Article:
PAN Communications also believes in giving back to the communities that built the foundation of their agency. To that end, the firm launched a philanthropic program, PANcares, in November 2017. This allowed the agency to become involved in its local markets more consistently. As part of the program, PAN Communications partners with four nonprofit organizations dedicated to fighting against youth homelessness. Representing a cross-country collaborative, the partners are based in Boston, Massachusetts, United States; San Francisco, California, United States; New York City, New York, United States; and Orlando, Florida, United States.

As PAN Communications demonstrates, today’s PR agencies must distinguish themselves by delivering exceptional services and innovations to their clients. As a result, the industry is thriving. Brands demand more from agencies than ever before, asking these companies to prepare them for every stage of growth and to act as trusted partners along the way. PAN Communications is just one agency that shows the exceptional results that are possible when that happens.

Tags: PR awards, public relations awards, company awards

Making Sure Online Sellers Experience Benefits, Not Hassles

Posted by Maggie Gallagher on Wed, Dec 05, 2018 @ 12:58 PM

Merchants offer a variety of ways to pay for their products and services these days, including everything from old favorites like credit cards and checks to newer modes, such as NFC (Near Field Communications)-ready phones and smart watches.

That affords retail customers greater convenience, of course, but it also means more chances for technical issues to arise. This can potentially cause lots of extra headaches for the seller.

However, if retailers work with U.S. payment software firms like PayJunction, they greatly minimize the chance of encountering those stumbling blocks. PayJunction is based in Santa Barbara, California, United States. Working in an industry that doesn’t always enjoy a great reputation for customer service, the company has gone all in on its efforts to satisfy users.

PayjunctionBy just about any measure, it’s succeeding in that goal. Their customer service team upped its satisfaction score to 95.3% last year, from 94.2% in 2016. It did so after handling 13,500 more support tickets and 2,475 more calls than in 2016. What’s more, the service team, which operates out of the firm’s California headquarters, was also able to maintain an average wait time of just one minute.

“We've definitely developed a culture of respect,” says Christina Lavingia of PayJunction. “We work hard to value long-term relationships over short-term profits.”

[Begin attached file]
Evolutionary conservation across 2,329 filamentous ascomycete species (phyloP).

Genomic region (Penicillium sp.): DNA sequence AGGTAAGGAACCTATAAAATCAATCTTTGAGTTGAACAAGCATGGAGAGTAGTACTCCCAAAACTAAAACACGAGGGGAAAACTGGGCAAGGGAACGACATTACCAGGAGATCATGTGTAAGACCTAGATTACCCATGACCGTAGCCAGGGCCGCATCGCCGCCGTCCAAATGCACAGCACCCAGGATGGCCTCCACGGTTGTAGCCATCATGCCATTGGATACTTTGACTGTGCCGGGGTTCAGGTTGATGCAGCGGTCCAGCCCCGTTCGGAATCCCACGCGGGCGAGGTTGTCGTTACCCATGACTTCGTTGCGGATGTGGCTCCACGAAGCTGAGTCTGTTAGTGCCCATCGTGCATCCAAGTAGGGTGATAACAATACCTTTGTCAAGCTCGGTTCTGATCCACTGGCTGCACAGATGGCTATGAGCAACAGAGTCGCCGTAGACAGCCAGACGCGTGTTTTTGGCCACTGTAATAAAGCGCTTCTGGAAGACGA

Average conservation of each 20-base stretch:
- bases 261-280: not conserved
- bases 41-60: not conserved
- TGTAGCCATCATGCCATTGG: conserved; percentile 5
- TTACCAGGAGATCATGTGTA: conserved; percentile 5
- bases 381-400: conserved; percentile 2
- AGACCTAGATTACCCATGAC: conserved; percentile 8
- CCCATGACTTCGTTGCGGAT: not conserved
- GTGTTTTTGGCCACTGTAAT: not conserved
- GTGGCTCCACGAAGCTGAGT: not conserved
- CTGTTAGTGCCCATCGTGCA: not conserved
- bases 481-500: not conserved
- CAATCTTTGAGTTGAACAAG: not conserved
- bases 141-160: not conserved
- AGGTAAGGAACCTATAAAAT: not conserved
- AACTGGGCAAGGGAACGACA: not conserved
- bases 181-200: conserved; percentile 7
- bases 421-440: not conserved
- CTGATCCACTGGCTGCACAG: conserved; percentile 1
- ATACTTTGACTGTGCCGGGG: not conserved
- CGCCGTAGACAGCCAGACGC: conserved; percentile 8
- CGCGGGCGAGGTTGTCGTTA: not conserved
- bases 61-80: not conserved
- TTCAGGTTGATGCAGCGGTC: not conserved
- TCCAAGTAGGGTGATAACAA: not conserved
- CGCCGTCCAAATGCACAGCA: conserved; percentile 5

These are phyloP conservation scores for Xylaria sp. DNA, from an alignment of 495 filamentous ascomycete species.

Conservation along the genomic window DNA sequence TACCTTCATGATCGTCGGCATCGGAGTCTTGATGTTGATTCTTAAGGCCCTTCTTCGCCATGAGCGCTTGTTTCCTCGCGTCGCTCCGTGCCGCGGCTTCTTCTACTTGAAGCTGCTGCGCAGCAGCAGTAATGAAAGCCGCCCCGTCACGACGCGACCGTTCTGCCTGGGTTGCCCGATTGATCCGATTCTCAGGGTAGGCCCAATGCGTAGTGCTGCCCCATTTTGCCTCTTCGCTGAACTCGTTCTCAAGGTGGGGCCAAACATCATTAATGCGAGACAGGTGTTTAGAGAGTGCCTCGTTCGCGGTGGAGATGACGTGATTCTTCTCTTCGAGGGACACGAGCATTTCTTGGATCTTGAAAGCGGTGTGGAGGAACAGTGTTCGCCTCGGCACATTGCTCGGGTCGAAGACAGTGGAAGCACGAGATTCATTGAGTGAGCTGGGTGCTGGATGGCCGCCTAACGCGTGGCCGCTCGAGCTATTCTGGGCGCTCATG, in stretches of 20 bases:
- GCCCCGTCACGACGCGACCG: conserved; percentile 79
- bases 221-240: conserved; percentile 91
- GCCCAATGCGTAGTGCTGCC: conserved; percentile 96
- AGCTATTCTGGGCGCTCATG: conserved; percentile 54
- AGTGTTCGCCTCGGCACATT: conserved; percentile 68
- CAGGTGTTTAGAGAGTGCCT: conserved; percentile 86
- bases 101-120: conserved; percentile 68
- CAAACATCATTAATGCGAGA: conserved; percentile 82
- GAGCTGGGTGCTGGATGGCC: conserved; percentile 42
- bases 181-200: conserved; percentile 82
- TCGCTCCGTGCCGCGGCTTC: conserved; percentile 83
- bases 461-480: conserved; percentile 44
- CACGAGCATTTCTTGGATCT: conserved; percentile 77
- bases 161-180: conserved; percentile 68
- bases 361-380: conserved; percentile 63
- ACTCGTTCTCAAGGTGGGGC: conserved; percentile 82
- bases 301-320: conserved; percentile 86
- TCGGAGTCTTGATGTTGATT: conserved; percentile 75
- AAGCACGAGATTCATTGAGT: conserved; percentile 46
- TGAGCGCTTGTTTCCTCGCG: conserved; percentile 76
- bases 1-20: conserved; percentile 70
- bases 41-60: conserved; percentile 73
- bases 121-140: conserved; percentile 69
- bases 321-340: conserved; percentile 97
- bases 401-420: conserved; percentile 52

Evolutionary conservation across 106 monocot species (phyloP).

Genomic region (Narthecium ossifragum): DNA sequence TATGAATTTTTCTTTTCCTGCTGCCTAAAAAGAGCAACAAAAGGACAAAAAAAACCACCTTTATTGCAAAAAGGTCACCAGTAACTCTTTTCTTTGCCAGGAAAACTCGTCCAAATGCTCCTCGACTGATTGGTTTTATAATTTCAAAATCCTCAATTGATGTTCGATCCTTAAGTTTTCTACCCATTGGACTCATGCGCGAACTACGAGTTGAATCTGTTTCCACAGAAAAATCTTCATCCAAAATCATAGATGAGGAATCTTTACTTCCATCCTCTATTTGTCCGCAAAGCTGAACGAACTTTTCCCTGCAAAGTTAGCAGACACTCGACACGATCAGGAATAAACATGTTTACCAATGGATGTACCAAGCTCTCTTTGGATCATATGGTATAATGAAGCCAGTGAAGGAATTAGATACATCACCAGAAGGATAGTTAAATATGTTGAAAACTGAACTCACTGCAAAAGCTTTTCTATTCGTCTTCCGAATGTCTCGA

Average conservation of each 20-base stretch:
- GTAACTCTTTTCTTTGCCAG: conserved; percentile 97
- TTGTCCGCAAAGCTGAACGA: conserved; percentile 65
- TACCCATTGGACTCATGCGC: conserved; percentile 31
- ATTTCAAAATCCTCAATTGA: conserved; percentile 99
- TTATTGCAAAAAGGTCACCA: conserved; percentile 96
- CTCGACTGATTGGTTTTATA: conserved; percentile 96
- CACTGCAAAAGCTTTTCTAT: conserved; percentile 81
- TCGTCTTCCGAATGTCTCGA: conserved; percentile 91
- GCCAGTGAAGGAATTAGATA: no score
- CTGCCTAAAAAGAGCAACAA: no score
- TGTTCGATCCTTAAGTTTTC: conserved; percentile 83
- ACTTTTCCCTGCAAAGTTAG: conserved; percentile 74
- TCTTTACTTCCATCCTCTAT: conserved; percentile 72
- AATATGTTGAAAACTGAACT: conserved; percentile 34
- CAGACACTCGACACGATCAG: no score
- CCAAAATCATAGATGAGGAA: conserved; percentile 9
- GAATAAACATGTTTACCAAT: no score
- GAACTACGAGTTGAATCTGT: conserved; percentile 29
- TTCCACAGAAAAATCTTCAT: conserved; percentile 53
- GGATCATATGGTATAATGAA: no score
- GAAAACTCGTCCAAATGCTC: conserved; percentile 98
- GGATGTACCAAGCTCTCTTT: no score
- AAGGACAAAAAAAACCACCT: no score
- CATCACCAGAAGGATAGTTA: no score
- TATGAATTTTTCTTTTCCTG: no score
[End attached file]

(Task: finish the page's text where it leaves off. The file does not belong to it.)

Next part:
This approach has led to a number of significant achievements, such as going three consecutive years without a single complaint file submitted to the Better Business Bureau and achieving the highest rating for a payment processor on Capterra.

A customer-first approach has also proven to have a positive impact on workplace morale. In 2017, PayJunction was selected as a Best Place to Work on Glassdoor.com.

“We treat our employees and customers like family and have prioritized doing the right thing in every facet of the business,” says Lavingia.

The company’s impressive call center team is one of the reasons PayJunction had a big night at the 16th Annual American Business Awards this summer. The firm captured the Gold Stevie® for Customer Service Department of the Year among financial services firms, as well as a Bronze Stevie for New Product or Service of the Year.

The team adds these accolades to its trophy shelf, which already included a Bronze Stevie for its customer service team from the 2017 awards ceremony.

Leveraging Its Awards

Founded in 2000, PayJunction succeeds, in part, by adeptly navigating the fast-changing world of payment processing. When it started, services like Apple Pay and Google Pay weren’t even around. Now, accepting those methods is increasingly viewed as imperative.

It has also been at the leading edge of efforts to combat fraud, which has long been one of the industry’s biggest challenges. Changes in signature requirements and the introduction of chip-and-PIN cards are having a major positive impact on retailers and businesses that process those cards.

“Equipping them with the technology they need for the future is truly exciting,” says Lavingia.

Today, the company processes $4 billion in sales each year, and thousands of businesses across the United States use its payment terminals and software. To meet this demand, the organization now employs more than 60 employees.

Perhaps, though, it’s the company’s laser focus on customer service that makes it stand out the most. For Lavingia, bringing home two Stevie Awards, including one for its customer care team, is a huge notch in its belt.

She notes the company was already bringing up its prior bronze prize during sales calls and in emails in order to help woo new customers, and she’s confident earning a gold this year will give them even greater prestige.

“We're able to leverage these awards to close deals with new merchants and to accurately showcase in a meaningful way how our software and support will positively impact their businesses,” Lavingia says.

Tags: company awards, tech awards